Document Type


Publication Date



99089514 (Orcid)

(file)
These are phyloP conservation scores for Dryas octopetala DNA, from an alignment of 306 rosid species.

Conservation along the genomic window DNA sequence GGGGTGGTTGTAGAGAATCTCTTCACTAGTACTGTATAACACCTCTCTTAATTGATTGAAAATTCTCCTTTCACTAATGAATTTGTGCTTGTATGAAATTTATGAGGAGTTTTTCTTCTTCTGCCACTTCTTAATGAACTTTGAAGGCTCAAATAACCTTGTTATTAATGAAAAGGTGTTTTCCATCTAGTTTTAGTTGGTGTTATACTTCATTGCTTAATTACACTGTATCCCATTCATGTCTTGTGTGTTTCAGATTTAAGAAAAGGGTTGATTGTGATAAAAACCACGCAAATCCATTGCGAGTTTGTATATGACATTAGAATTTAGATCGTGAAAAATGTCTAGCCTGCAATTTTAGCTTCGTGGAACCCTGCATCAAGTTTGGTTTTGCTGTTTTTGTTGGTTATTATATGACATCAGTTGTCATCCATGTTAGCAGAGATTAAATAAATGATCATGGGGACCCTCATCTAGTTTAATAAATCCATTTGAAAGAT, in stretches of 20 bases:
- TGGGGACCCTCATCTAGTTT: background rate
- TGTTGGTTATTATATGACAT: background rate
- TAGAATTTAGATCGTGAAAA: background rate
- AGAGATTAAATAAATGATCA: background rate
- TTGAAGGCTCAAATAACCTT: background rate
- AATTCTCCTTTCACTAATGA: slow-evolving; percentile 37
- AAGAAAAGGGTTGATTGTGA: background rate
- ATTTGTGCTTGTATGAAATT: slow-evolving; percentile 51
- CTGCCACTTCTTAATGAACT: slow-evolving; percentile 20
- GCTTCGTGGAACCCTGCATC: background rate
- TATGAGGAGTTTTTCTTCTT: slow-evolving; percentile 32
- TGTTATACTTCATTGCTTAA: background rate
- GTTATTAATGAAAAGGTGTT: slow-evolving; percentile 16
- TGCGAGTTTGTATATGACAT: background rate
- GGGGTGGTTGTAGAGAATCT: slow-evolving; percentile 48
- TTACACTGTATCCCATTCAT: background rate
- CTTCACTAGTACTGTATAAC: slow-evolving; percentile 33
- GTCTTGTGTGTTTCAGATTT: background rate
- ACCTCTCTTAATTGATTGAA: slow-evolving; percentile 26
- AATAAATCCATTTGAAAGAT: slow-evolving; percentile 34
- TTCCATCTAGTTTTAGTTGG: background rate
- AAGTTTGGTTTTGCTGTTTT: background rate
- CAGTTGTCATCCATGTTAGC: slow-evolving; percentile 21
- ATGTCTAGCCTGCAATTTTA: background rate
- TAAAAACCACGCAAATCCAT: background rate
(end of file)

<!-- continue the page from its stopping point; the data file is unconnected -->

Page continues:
Geriatric patients (age >65) comprise a growing segment of the trauma population. New-onset atrial fibrillation may occur after injury, complicating clinical management and resulting in significant morbidity and mortality. This study was undertaken to identify clinical and demographic factors associated with new-onset atrial fibrillation among geriatric trauma patients . Methods: In this case control study, eligible participants included admitted trauma patients age 65 and older who developed new-onset atrial fibrillation during the hospitalization. Controls were admitted trauma patients who were matched for age and injury severity score, who did not develop atrial fibrillation. We evaluated the associations between new-onset atrial fibrillation and clinical characteristics, including patient demographics, health behaviors, chronic medical conditions, and course of care. Results: Data were available for 63 cases and 25 controls. Patients who developed atrial fibrillation were more likely to be male, compared to controls (49% versus 24%; odds ratio 3.0[1.0, 8.9]). Other demographic and clinical factors were not associated with new-onset atrial fibrillation, including mechanism of injury, co-morbid medical conditions, drug or alcohol use, surgical procedures, and intravenous fluid administration. Conclusions: Male geriatric trauma patients were at higher risk for developing new-onset atrial fibrillation. Other demographic and clinical factors were not associated with new-onset atrial fibrillation. Competing Interests: The authors report no conflicts of interest.